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US Debt Ceiling Agreement Reached: The Fiscal Responsibility Act and its Concessions
Student Loans UNpaused
US Debt Ceiling Agreement Reached, Faces Resistance from Both Parties
After months of negotiations, an agreement to raise the US debt ceiling has been reached between the Speaker of the House Kevin McCarthy (R-Ca) and the President. The Fiscal Responsibility Act will suspend the debt ceiling for two years until January 2025. The deal includes spending concessions that limit growth in non-essential spending to 0% in fiscal 2024 and just 1% in fiscal 2025.
Despite the agreement, both progressive Democrats and Republicans have expressed dissatisfaction with the terms. Progressive Democrats are unhappy with the inclusion of spending cuts, while Republicans argue that the national debt will reach $35 trillion in 2025 under this deal.
The agreement must pass both chambers of Congress in the coming week, and it is expected to face resistance from lawmakers in both parties. Some Republicans believe the agreement dilutes their party's initial demands, with much of the opposition coming from the right-wing Freedom Caucus. This group includes lawmakers who opposed the Speaker's campaign at the start of the year. However, the Speaker remains optimistic about gaining enough support from his party, stating that 95% of Republican members are excited about the deal. He also anticipates support from some Democrats.
As the official plan has not yet been released, many lawmakers are adopting a wait-and-see approach. Early concerns from conservatives suggest that the compromise does not sufficiently cut future deficits. On the other hand, Democrats worry about proposed changes to work requirements in programs such as food stamps. The agreement represents a compromise, and not everyone will be satisfied with its terms.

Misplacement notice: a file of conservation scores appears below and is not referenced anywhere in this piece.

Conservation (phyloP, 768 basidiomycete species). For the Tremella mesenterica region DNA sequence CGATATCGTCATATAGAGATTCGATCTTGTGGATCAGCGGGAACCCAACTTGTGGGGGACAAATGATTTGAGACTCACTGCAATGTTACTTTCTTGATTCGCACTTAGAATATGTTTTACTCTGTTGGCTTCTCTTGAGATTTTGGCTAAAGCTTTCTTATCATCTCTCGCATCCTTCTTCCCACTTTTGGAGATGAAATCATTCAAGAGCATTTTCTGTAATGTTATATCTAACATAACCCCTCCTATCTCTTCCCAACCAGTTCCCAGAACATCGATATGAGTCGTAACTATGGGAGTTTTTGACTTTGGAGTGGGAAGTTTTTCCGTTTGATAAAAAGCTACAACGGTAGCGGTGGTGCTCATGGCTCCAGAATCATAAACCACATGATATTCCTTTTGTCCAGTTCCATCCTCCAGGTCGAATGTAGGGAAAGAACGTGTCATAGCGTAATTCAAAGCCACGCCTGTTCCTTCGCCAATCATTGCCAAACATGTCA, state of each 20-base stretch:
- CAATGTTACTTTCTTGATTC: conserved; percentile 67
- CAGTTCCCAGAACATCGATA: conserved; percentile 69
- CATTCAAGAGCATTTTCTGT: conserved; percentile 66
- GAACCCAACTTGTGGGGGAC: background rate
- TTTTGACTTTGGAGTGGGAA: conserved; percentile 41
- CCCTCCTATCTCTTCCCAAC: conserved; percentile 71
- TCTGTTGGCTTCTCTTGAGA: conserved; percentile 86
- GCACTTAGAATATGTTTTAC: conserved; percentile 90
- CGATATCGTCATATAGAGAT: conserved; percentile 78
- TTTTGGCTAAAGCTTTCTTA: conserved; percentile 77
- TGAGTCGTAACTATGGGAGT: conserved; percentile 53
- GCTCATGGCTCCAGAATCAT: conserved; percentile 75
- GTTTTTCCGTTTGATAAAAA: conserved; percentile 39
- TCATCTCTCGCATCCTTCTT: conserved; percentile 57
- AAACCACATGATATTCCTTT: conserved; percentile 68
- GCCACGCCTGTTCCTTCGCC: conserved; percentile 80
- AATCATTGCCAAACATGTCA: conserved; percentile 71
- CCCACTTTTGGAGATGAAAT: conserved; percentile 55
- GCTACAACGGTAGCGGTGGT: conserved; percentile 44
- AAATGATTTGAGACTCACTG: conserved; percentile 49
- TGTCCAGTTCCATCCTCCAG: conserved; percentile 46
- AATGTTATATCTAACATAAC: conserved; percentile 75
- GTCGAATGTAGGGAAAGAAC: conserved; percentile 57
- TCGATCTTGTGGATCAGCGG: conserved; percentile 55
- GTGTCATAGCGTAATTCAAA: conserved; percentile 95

The most significant risk to its the agreement passing is that the Speaker will need backing from some Democrats to secure a majority for the bill, but it remains unclear how many will support it. Until the outcome is determined, uncertainty over a potential default in the world's largest economy persists. This uncertainty could impact markets, raise borrowing costs, and damage labor markets globally.
Here are some of the areas of funding that will be impacted by the agreement:
Student Debt UnPaused
House Freedom Caucus members had urged McCarthy to remain steadfast in debt negotiations before Saturday's announcement. However, Democrats firmly opposed the provision, rendering it unacceptable. Under the budget agreement, President Biden's student loan relief measures to forgive $10,000 to $20,000 in debt for nearly all borrowers will remain intact, although the Supreme Court will ultimately make the final decision. Republicans have consistently aimed to scale back the Biden administration's initiatives to provide student loan relief and assistance to millions of borrowers during the pandemic. Biden did agree to end the temporary pause on student loan repayments which will conclude in the last days of August.
Internal Revenue System
As part of the agreement, it has been proposed to rescind $1.5 billion from the $80 billion budget increase allocated to the IRS. Additionally, the package includes strengthening work requirements for certain government assistance programs and reducing a portion of the funding for the IRS.